A retrofitted forecast based on the total average, means that the commitment is met 50% of the time

A retrofitted forecast based on a rolling average of 5 sprints

A retrofitted forecast based on a rolling average of 5 sprints, means that the commitment is met 46% of the time

Due to the reasons stated above I believe that these, well intentioned, forecasting techniques may lead a team into over committing on a regular basis. Not only does this make release planning and budgeting difficult, overtime this can have a detrimental effect on a team. Team members may stop caring about meeting the commitment and sprint goal. This can result in a general lack of motivation. If your team is suffering from this, you may want to try using a control chart to help you set realistic forecasts.

Control Charts1

Control Charts are typically used to determine if a manufacturing or business process is in a state of statistical control. Carl Berardinelli explains that there are four process states (seen above). He states that “every process falls into one of these states at any given time, but will not remain in that state. All processes will migrate toward the state of chaos. Companies typically begin some type of improvement effort when a process reaches the state of chaos (although arguably they would be better served to initiate improvement plans at the brink of chaos or threshold state). Control charts are robust and effective tools to use as part of the strategy used to detect this natural process degradation”.


The following link shows children explaining how Flowcharts and Control Charts are used at their kindergarten.

Above is a Control Chart derived from a teams velocity

Above is a Control Chart derived from a teams velocity. The dark blue line is the actual velocity over the past 29 sprints. The grey (gray?) line represents the average actual velocity. The red lines show the Upper and Lower control limits. These are plotted at one standard deviation from the average.

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Tutorial – BDD and Dependency Injection in .Net (3)

In part 2 of this tutorial, we moved the decision logic out of the Game class into the Decision Engine class to separate concerns. Now we introduce dependency injection.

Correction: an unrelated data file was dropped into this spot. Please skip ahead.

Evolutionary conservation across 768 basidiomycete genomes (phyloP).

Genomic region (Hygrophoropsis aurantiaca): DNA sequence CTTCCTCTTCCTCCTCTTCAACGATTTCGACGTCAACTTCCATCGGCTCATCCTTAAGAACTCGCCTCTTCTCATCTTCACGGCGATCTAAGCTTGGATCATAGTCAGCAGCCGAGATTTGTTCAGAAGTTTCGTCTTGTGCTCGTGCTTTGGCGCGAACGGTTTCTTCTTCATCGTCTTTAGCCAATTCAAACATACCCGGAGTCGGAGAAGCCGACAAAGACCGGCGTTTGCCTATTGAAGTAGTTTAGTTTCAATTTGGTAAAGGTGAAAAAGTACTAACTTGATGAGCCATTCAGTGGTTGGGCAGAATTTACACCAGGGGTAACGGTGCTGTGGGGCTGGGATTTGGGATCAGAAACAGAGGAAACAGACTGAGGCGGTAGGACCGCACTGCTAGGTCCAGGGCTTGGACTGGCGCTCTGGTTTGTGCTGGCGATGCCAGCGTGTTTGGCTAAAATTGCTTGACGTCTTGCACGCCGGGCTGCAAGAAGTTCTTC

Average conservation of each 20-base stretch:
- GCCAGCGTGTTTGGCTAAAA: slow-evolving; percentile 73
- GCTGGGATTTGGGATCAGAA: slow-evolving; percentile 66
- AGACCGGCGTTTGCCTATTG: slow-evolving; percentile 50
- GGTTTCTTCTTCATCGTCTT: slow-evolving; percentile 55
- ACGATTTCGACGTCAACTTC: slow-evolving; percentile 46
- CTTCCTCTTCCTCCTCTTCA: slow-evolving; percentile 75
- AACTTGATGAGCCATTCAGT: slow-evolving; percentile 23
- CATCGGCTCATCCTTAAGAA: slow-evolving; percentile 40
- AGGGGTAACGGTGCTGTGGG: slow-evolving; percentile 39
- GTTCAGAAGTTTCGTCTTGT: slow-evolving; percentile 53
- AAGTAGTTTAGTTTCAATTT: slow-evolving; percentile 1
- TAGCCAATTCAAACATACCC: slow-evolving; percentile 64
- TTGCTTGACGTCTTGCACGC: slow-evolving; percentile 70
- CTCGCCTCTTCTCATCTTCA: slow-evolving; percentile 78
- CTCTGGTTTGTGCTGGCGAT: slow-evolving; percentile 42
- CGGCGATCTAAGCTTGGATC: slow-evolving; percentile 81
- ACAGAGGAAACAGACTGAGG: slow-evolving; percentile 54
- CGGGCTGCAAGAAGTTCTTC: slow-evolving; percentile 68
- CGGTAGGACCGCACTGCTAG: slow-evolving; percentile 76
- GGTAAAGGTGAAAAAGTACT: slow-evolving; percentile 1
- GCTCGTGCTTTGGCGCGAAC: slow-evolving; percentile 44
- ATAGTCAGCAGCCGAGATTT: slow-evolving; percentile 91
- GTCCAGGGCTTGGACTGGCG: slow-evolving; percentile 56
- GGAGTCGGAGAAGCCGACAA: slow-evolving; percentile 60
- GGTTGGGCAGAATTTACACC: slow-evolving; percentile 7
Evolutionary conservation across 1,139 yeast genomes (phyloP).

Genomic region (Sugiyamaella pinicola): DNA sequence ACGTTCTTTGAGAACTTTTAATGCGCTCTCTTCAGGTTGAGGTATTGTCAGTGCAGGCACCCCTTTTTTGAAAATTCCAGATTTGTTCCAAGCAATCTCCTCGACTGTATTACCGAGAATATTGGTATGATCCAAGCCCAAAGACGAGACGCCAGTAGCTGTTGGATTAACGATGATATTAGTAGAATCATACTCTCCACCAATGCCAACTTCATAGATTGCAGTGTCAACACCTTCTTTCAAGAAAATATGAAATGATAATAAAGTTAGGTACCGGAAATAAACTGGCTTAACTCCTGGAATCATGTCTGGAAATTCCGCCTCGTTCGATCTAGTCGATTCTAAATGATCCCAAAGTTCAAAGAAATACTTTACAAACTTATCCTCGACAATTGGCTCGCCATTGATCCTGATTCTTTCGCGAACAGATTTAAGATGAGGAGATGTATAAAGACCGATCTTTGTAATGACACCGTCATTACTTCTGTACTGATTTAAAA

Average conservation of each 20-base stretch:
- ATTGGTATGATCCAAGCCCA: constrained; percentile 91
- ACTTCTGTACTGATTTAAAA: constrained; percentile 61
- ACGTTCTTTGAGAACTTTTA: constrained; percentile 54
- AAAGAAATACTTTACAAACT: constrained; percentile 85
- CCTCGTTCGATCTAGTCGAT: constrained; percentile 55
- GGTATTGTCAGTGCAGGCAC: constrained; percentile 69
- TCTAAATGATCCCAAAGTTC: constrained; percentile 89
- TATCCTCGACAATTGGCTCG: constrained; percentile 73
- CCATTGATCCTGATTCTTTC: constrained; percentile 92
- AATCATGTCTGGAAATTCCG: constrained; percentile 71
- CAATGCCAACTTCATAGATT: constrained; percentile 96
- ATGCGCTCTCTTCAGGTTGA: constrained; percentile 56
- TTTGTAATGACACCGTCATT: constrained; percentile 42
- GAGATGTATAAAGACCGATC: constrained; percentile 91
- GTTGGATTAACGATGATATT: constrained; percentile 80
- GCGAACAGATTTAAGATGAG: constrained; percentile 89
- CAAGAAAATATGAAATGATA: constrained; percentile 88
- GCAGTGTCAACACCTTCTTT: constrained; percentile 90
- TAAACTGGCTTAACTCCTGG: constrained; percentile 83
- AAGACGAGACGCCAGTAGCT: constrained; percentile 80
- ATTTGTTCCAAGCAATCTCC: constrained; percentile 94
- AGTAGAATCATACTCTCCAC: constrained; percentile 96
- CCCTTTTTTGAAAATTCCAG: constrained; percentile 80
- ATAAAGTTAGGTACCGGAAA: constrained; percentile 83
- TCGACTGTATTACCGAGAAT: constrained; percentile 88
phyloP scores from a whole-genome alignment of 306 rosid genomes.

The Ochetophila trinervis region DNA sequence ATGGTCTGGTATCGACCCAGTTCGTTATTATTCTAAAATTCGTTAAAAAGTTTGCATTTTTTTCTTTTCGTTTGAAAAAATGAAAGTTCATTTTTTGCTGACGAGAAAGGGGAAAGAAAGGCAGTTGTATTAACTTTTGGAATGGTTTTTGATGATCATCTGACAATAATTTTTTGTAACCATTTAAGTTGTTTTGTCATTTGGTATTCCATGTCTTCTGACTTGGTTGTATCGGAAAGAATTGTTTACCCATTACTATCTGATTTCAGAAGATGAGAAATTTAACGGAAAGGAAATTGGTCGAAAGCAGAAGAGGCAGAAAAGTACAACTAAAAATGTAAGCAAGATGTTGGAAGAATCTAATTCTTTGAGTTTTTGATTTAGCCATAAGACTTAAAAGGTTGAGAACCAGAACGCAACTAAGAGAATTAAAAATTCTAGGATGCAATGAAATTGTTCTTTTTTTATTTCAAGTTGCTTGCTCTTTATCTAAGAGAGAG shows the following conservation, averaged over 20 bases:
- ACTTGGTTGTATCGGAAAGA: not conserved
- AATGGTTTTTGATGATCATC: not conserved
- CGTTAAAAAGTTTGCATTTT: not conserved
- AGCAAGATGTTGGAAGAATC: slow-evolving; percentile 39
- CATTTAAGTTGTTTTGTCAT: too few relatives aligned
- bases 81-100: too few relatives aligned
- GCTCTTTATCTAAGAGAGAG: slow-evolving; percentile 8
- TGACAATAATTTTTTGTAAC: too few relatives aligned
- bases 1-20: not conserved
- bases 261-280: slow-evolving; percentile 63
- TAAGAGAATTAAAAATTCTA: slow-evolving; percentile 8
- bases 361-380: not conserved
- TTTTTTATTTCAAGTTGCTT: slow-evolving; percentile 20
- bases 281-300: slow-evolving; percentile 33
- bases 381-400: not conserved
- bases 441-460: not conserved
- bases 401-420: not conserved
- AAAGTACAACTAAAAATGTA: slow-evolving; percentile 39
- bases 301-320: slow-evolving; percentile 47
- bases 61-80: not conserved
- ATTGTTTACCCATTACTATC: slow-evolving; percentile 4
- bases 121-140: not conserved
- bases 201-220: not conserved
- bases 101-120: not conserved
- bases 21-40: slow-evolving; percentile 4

In this part of the tutorial, we will use dependency injection (DI) to improve the design of the code base. Zby provides a useful definition of dependency injection: “Dependency injection means giving an object its instance variables instead of letting it create them”.

In our case, we will be giving the Game object an instance of Decision Engine instead of letting the Game object create it itself. We will do this via the Game’s constructor, however it could be done though a property or a method. These alternatives are known as constructor injection, property injection and method injection respectively.

This is the essence of the dependency injection pattern. Confusion tends to creep in when a dependency injection container is introduced. DI containers, such as unity or Castle Windsor, provide mechanisms to aid in implementing the dependency injection pattern. However, they are not required to implement the pattern. I recommend the use of DI containers when the benefit of using one outweighs the complexity that is introduced by using it.

For the sake of simplicity, I will be using the dependency injection pattern and will avoid dependency injection containers for the time being. Returning to the rock, paper scissors example, DI will provide two main benefits:

  • Flexibility – we will be able to provide different implementations of the Decision Engine without changing the Game class. This ‘pluggable architecture’ adheres to the open close principle. An example of this would be a decision engine that not only decides on a result, but also logs the results to a data store. I will return to this should time allow.
  • Testability – during testing, we will be able to pass a mock object to the Game object, thus allowing us to test the Game class in isolation of the Decision Engine. This will be demonstrated in the code below.

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Tutorial – BDD and Dependency Injection in .Net (1)